From Dr. David J. Polzin, DVM, Ph.D., DACVIM’s 11 Guidelines for Conservatively Treating Chronic Kidney Disease: “In many or most dogs and cats with chronic kidney disease, death or euthanasia results directly or indirectly from starvation.”
The dietary recommendations above apply only to cats that are still eating. But if the disease has progressed to a point where your cat is no longer interested in food, nutritional rules go out of the window. If your cat is refusing to eat, don’t worry about feeding a therapeutic diet. Any food they’re willing to eat is good food.
Consider Giving Your Cat High-Calorie Supplements
In addition to traditional food, talk to your veterinarian about giving your cat high-calorie supplements. High-calorie gels and treats help to curb weight loss and keep your cat feeling as well as possible. Consider nutritional gels like Tomlyn Nutri-Ca and Vetoquinol Nutri-Cal.
Food toppers, broths, and treats can also help. Some cats, especially those with poor dental health, might be willing to eat baby food.
You Might Also Consider Supplementing Your Cat’s Diet With a Probiotic
When bacteria and endotoxins enter the gut, probiotics might help to perform “enteric dialysis,” taking on some of the detoxifying function that the kidneys have lost.
Azodyl is a synergized prebiotic and probiotic supplement designed for cats with kidney disease. The supplement contains patented strains of Enterococcus thermophilus, Bifidobacterium longum, and Lactobacillus acidophilus. The three probiotics are synergized with psyllium husk, a source of prebiotic fiber.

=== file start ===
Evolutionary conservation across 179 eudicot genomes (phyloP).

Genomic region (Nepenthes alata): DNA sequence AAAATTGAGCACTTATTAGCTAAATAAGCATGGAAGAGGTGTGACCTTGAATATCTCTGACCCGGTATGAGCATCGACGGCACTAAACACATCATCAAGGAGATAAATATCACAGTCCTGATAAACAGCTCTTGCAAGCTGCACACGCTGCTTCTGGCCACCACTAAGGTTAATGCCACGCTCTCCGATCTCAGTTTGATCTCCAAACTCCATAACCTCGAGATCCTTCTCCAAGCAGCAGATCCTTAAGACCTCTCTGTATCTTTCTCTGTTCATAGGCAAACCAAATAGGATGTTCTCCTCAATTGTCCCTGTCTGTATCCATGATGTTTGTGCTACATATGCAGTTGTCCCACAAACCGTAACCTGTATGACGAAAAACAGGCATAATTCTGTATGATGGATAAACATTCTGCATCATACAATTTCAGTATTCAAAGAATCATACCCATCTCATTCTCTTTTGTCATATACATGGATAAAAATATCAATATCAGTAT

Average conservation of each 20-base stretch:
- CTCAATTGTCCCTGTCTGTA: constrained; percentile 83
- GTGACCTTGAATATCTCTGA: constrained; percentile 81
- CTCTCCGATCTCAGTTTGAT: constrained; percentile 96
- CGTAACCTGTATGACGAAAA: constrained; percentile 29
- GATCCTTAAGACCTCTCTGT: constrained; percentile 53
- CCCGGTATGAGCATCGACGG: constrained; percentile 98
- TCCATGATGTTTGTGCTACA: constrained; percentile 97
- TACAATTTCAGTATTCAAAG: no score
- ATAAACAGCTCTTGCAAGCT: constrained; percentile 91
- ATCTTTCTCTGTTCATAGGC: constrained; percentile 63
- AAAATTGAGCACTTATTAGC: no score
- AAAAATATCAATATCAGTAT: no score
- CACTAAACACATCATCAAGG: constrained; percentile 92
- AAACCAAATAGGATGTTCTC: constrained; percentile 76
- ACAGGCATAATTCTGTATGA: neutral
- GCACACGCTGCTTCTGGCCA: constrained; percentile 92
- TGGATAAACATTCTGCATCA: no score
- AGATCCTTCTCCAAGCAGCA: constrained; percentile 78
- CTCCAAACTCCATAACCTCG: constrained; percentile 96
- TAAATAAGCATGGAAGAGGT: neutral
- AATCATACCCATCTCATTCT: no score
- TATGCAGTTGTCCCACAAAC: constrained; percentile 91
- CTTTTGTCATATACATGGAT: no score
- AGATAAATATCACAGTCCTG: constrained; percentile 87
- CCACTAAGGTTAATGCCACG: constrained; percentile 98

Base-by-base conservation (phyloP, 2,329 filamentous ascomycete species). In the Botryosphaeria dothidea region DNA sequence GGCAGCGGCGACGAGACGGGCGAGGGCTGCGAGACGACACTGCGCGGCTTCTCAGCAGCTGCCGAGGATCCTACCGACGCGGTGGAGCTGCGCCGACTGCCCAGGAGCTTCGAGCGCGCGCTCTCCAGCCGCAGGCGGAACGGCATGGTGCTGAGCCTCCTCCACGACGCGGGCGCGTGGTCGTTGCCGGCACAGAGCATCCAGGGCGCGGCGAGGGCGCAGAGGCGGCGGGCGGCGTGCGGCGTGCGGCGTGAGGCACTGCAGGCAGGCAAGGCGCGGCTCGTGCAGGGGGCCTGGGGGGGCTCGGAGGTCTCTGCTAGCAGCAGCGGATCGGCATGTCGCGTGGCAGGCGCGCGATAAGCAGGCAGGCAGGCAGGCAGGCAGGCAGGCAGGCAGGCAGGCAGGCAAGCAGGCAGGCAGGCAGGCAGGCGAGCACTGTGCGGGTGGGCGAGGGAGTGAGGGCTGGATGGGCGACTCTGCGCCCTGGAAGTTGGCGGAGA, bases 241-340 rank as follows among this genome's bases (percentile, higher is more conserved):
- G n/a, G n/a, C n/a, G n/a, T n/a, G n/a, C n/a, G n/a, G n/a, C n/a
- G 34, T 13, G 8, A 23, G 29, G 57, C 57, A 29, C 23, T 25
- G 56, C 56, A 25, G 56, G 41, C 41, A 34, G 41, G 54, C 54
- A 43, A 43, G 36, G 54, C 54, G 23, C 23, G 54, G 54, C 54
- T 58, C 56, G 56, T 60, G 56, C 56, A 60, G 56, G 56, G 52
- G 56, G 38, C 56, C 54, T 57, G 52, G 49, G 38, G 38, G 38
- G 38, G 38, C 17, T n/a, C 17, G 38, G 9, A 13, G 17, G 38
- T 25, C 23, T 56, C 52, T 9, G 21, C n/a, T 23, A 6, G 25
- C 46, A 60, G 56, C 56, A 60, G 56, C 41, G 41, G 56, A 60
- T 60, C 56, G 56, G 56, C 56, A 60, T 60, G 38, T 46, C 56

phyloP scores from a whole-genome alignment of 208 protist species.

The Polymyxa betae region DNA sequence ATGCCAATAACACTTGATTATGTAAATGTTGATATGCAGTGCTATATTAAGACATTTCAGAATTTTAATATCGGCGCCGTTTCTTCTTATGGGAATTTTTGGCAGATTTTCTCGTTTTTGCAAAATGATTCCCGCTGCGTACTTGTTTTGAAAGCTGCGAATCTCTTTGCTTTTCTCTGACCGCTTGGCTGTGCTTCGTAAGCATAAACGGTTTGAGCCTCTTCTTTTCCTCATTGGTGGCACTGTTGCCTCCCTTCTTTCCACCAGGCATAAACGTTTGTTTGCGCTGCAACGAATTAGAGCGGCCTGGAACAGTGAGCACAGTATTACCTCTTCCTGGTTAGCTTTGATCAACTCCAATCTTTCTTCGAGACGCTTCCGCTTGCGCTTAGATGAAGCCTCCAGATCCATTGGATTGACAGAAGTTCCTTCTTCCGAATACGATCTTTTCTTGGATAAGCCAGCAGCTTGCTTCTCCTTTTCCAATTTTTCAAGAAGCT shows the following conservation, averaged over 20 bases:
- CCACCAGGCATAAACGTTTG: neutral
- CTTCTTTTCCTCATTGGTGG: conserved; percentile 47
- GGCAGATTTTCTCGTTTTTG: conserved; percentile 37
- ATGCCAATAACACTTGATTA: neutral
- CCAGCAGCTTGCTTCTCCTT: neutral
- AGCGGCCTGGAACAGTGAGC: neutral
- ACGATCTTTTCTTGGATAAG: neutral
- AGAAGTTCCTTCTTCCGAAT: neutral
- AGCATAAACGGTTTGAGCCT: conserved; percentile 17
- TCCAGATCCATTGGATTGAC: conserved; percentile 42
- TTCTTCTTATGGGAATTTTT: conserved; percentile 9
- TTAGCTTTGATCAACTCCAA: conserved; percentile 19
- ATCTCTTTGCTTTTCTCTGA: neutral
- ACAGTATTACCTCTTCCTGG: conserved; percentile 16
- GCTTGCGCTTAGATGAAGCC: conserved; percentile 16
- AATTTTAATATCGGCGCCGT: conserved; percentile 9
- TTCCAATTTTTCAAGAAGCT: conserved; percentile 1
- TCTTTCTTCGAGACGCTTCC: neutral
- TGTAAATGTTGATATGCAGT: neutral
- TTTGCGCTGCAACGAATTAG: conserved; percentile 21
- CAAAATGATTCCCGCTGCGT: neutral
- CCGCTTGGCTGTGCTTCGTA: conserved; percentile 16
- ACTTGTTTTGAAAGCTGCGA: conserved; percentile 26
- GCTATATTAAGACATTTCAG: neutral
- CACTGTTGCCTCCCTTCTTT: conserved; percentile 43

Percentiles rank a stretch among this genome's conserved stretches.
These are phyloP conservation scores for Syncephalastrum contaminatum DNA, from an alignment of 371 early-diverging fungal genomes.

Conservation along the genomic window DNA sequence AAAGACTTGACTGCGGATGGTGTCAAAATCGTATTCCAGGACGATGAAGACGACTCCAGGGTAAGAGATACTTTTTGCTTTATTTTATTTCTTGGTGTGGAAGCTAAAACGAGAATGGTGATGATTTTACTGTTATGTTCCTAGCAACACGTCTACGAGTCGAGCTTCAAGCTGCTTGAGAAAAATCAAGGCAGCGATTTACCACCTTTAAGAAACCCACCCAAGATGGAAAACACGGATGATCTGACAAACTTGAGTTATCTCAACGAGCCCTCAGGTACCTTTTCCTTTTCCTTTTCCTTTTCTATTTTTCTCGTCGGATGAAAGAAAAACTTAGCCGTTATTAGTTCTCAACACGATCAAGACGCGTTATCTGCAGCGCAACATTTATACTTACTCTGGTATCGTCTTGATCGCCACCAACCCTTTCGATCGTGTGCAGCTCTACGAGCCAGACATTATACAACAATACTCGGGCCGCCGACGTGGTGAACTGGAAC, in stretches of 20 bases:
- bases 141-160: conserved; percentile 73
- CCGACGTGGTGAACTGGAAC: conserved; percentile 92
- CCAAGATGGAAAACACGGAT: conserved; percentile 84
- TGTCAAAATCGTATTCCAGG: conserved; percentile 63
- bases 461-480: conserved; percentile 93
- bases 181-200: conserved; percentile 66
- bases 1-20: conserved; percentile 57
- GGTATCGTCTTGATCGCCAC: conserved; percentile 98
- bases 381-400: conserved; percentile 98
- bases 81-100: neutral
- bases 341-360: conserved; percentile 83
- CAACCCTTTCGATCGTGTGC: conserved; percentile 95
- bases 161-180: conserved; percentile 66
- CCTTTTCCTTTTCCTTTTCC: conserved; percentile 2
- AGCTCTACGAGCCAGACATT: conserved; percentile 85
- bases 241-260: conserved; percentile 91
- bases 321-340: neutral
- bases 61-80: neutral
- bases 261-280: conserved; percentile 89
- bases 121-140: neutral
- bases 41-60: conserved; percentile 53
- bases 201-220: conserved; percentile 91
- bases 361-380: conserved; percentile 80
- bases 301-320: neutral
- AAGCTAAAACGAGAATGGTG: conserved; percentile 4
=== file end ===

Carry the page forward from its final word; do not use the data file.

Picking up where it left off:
While it’s not clear that Azodyl will help, it does show some promise. If you’re not willing to spend more than $70 a bottle for the putative benefits of Azodyl, consider supplementing with another probiotic.
Talk to your veterinarian before giving your cat any supplements, including probiotics. Your vet can help you determine which supplements could help your cat and instruct you on how to give them.
Here Are a Few Additional Resources To Help You Out
These resources might help you learn more about feline kidney disease and decide which foods are right for your cat.
Also known as Tanya’s Comprehensive Guide to Feline Chronic Kidney Disease, this site is an extraordinary free resource for pet owners. Though not written by a veterinarian, the site’s informative content has been endorsed by vets and veterinary specialists. The massive site contains more than 1,000 pages of information and covers almost everything you need to know about this disease and its treatment.